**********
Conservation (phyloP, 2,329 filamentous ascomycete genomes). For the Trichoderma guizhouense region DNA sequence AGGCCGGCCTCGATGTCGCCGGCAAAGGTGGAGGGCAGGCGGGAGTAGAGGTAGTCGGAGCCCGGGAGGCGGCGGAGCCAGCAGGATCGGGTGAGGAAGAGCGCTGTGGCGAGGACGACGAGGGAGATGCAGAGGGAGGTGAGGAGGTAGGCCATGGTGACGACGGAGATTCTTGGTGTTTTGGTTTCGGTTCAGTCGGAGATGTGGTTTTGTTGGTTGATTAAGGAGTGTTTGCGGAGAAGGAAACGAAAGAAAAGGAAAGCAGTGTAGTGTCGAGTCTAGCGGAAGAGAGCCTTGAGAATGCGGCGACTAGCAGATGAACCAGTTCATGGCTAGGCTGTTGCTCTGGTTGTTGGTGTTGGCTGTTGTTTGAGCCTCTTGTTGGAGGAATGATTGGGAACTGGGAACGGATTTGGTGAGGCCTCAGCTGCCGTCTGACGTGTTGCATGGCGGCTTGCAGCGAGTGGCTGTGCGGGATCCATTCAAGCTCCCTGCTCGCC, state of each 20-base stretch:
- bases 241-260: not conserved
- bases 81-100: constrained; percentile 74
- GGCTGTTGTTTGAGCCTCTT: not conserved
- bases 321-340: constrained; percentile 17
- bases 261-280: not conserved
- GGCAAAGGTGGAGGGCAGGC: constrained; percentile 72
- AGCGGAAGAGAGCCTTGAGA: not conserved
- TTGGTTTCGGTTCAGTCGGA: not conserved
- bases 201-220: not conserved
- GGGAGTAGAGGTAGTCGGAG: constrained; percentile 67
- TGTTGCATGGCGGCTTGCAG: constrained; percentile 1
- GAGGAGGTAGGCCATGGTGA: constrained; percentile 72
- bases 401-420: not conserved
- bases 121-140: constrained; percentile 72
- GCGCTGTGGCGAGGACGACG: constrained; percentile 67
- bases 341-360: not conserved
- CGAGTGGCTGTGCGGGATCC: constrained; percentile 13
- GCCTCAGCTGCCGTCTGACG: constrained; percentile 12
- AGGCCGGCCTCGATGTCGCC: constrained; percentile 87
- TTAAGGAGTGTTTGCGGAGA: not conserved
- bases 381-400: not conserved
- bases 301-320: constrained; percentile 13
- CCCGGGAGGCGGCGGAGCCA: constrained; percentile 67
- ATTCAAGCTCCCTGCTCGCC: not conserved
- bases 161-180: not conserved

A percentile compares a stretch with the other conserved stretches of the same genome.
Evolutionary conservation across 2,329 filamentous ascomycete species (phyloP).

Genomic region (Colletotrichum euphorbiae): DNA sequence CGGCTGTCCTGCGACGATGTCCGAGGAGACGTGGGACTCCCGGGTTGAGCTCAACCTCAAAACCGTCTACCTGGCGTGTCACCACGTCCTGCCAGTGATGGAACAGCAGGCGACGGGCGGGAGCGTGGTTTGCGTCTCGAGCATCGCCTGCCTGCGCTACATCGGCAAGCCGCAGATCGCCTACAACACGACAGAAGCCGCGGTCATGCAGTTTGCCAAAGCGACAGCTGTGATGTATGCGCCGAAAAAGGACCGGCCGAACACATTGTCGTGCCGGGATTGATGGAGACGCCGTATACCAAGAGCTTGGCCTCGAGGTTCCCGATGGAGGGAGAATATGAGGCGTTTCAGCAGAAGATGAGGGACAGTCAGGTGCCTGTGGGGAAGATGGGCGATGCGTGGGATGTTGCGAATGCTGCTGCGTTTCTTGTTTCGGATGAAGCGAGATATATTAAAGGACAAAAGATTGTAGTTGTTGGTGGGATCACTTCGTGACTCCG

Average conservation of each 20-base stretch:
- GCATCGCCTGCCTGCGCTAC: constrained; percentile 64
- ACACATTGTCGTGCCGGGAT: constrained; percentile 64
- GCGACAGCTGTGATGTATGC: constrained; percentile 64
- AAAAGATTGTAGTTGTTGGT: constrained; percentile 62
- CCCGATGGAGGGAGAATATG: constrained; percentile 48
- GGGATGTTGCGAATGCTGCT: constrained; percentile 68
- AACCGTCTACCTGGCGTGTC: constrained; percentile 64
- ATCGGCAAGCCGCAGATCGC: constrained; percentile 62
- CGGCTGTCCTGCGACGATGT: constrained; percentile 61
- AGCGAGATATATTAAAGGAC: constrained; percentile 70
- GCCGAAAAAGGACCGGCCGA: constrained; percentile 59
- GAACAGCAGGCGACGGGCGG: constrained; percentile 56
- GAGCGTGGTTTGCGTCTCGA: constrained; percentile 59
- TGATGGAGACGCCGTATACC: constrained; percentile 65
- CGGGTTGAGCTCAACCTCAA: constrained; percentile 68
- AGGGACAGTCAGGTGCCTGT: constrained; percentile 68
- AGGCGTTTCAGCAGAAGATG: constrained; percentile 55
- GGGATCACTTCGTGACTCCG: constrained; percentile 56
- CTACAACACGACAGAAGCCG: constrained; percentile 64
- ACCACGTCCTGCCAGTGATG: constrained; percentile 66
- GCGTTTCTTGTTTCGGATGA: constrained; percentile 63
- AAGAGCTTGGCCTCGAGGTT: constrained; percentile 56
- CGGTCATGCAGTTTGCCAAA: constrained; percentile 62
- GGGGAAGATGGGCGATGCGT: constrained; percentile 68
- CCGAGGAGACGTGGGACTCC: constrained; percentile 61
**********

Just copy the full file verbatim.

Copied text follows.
Conservation (phyloP, 2,329 filamentous ascomycete genomes). For the Trichoderma guizhouense region DNA sequence AGGCCGGCCTCGATGTCGCCGGCAAAGGTGGAGGGCAGGCGGGAGTAGAGGTAGTCGGAGCCCGGGAGGCGGCGGAGCCAGCAGGATCGGGTGAGGAAGAGCGCTGTGGCGAGGACGACGAGGGAGATGCAGAGGGAGGTGAGGAGGTAGGCCATGGTGACGACGGAGATTCTTGGTGTTTTGGTTTCGGTTCAGTCGGAGATGTGGTTTTGTTGGTTGATTAAGGAGTGTTTGCGGAGAAGGAAACGAAAGAAAAGGAAAGCAGTGTAGTGTCGAGTCTAGCGGAAGAGAGCCTTGAGAATGCGGCGACTAGCAGATGAACCAGTTCATGGCTAGGCTGTTGCTCTGGTTGTTGGTGTTGGCTGTTGTTTGAGCCTCTTGTTGGAGGAATGATTGGGAACTGGGAACGGATTTGGTGAGGCCTCAGCTGCCGTCTGACGTGTTGCATGGCGGCTTGCAGCGAGTGGCTGTGCGGGATCCATTCAAGCTCCCTGCTCGCC, state of each 20-base stretch:
- bases 241-260: not conserved
- bases 81-100: constrained; percentile 74
- GGCTGTTGTTTGAGCCTCTT: not conserved
- bases 321-340: constrained; percentile 17
- bases 261-280: not conserved
- GGCAAAGGTGGAGGGCAGGC: constrained; percentile 72
- AGCGGAAGAGAGCCTTGAGA: not conserved
- TTGGTTTCGGTTCAGTCGGA: not conserved
- bases 201-220: not conserved
- GGGAGTAGAGGTAGTCGGAG: constrained; percentile 67
- TGTTGCATGGCGGCTTGCAG: constrained; percentile 1
- GAGGAGGTAGGCCATGGTGA: constrained; percentile 72
- bases 401-420: not conserved
- bases 121-140: constrained; percentile 72
- GCGCTGTGGCGAGGACGACG: constrained; percentile 67
- bases 341-360: not conserved
- CGAGTGGCTGTGCGGGATCC: constrained; percentile 13
- GCCTCAGCTGCCGTCTGACG: constrained; percentile 12
- AGGCCGGCCTCGATGTCGCC: constrained; percentile 87
- TTAAGGAGTGTTTGCGGAGA: not conserved
- bases 381-400: not conserved
- bases 301-320: constrained; percentile 13
- CCCGGGAGGCGGCGGAGCCA: constrained; percentile 67
- ATTCAAGCTCCCTGCTCGCC: not conserved
- bases 161-180: not conserved

A percentile compares a stretch with the other conserved stretches of the same genome.
Evolutionary conservation across 2,329 filamentous ascomycete species (phyloP).

Genomic region (Colletotrichum euphorbiae): DNA sequence CGGCTGTCCTGCGACGATGTCCGAGGAGACGTGGGACTCCCGGGTTGAGCTCAACCTCAAAACCGTCTACCTGGCGTGTCACCACGTCCTGCCAGTGATGGAACAGCAGGCGACGGGCGGGAGCGTGGTTTGCGTCTCGAGCATCGCCTGCCTGCGCTACATCGGCAAGCCGCAGATCGCCTACAACACGACAGAAGCCGCGGTCATGCAGTTTGCCAAAGCGACAGCTGTGATGTATGCGCCGAAAAAGGACCGGCCGAACACATTGTCGTGCCGGGATTGATGGAGACGCCGTATACCAAGAGCTTGGCCTCGAGGTTCCCGATGGAGGGAGAATATGAGGCGTTTCAGCAGAAGATGAGGGACAGTCAGGTGCCTGTGGGGAAGATGGGCGATGCGTGGGATGTTGCGAATGCTGCTGCGTTTCTTGTTTCGGATGAAGCGAGATATATTAAAGGACAAAAGATTGTAGTTGTTGGTGGGATCACTTCGTGACTCCG

Average conservation of each 20-base stretch:
- GCATCGCCTGCCTGCGCTAC: constrained; percentile 64
- ACACATTGTCGTGCCGGGAT: constrained; percentile 64
- GCGACAGCTGTGATGTATGC: constrained; percentile 64
- AAAAGATTGTAGTTGTTGGT: constrained; percentile 62
- CCCGATGGAGGGAGAATATG: constrained; percentile 48
- GGGATGTTGCGAATGCTGCT: constrained; percentile 68
- AACCGTCTACCTGGCGTGTC: constrained; percentile 64
- ATCGGCAAGCCGCAGATCGC: constrained; percentile 62
- CGGCTGTCCTGCGACGATGT: constrained; percentile 61
- AGCGAGATATATTAAAGGAC: constrained; percentile 70
- GCCGAAAAAGGACCGGCCGA: constrained; percentile 59
- GAACAGCAGGCGACGGGCGG: constrained; percentile 56
- GAGCGTGGTTTGCGTCTCGA: constrained; percentile 59
- TGATGGAGACGCCGTATACC: constrained; percentile 65
- CGGGTTGAGCTCAACCTCAA: constrained; percentile 68
- AGGGACAGTCAGGTGCCTGT: constrained; percentile 68
- AGGCGTTTCAGCAGAAGATG: constrained; percentile 55
- GGGATCACTTCGTGACTCCG: constrained; percentile 56
- CTACAACACGACAGAAGCCG: constrained; percentile 64
- ACCACGTCCTGCCAGTGATG: constrained; percentile 66
- GCGTTTCTTGTTTCGGATGA: constrained; percentile 63
- AAGAGCTTGGCCTCGAGGTT: constrained; percentile 56
- CGGTCATGCAGTTTGCCAAA: constrained; percentile 62
- GGGGAAGATGGGCGATGCGT: constrained; percentile 68
- CCGAGGAGACGTGGGACTCC: constrained; percentile 61